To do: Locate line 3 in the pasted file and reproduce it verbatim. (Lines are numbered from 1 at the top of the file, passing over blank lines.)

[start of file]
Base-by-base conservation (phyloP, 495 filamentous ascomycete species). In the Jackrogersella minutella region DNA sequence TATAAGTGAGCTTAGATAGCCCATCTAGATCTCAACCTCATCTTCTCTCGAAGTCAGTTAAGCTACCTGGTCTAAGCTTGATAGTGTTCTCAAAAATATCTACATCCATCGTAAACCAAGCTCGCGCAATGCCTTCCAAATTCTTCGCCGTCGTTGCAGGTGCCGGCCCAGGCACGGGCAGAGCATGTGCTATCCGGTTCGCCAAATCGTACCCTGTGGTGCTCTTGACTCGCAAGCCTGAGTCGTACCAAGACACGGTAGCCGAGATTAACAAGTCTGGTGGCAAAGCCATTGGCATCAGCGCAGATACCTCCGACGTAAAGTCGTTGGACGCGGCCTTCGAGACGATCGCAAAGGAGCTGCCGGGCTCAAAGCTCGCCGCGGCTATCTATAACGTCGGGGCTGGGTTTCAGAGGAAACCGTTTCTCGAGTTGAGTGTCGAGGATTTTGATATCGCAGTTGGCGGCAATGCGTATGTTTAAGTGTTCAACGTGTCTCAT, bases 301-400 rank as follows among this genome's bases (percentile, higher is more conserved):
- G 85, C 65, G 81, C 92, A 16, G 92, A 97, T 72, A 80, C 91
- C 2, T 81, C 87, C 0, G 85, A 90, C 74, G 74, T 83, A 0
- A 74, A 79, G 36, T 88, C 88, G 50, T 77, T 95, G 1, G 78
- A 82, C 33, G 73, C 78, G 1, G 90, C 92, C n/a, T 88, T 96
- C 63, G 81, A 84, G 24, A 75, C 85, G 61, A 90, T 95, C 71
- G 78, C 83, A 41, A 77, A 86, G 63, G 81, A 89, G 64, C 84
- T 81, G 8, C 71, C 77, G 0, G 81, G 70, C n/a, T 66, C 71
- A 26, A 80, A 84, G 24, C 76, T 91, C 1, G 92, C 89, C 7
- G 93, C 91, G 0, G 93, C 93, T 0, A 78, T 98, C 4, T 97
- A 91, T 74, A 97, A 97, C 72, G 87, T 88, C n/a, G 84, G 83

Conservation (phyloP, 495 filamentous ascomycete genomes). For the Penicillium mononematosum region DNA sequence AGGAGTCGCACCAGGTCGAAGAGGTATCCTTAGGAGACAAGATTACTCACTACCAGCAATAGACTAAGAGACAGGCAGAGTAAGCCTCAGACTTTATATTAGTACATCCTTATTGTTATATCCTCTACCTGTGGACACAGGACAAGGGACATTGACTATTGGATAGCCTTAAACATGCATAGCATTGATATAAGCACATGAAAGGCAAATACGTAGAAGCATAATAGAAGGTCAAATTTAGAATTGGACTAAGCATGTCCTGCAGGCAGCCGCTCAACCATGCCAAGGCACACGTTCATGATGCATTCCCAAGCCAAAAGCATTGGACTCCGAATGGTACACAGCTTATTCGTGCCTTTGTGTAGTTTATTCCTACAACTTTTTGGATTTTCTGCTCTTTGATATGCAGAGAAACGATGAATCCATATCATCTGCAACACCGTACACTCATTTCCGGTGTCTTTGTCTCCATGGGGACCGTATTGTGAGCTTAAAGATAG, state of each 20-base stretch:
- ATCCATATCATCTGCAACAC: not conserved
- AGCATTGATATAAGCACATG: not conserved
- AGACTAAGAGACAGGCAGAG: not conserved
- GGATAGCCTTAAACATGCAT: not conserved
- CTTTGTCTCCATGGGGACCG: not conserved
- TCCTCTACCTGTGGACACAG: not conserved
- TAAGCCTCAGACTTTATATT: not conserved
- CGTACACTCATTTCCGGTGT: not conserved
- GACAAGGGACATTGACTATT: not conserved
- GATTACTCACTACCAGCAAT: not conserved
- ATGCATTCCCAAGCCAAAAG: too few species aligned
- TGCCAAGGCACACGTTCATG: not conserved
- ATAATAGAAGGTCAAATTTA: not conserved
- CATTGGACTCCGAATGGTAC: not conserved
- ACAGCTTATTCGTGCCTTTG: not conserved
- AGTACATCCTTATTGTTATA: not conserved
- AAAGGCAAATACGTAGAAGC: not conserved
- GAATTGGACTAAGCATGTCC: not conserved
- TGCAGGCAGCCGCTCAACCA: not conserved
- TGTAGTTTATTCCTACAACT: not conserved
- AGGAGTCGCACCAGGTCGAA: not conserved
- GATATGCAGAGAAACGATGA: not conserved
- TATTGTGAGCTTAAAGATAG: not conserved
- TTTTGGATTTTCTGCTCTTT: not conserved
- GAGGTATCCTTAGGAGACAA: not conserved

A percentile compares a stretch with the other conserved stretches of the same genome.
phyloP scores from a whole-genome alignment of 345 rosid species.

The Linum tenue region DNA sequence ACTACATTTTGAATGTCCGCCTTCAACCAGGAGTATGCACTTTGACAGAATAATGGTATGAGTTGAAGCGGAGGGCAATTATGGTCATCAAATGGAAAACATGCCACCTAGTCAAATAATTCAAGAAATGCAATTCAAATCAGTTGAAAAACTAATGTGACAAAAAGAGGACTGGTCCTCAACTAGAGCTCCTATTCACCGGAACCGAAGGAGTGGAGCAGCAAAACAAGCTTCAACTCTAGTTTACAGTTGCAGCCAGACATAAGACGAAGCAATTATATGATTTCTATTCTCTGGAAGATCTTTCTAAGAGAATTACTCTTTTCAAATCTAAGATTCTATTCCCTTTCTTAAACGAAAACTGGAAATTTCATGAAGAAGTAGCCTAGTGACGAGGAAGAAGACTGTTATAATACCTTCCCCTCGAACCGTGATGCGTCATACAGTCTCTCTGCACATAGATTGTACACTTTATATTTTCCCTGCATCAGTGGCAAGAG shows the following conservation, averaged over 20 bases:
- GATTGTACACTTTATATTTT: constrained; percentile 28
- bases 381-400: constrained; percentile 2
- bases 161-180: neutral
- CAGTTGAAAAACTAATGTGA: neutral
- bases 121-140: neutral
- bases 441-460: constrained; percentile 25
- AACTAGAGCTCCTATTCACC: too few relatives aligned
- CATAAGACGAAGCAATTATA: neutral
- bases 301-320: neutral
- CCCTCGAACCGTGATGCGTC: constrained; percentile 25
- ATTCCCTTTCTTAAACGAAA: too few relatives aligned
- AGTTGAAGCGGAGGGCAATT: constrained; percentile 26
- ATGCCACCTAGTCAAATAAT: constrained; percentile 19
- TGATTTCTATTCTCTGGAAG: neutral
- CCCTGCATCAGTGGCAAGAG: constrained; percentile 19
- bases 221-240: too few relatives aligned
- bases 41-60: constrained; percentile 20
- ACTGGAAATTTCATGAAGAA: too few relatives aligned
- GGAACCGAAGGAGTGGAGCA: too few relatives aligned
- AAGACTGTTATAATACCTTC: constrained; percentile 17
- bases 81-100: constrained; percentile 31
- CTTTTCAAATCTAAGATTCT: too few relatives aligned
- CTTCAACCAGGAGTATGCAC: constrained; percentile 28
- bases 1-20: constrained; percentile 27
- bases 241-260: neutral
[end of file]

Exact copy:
- C 2, T 81, C 87, C 0, G 85, A 90, C 74, G 74, T 83, A 0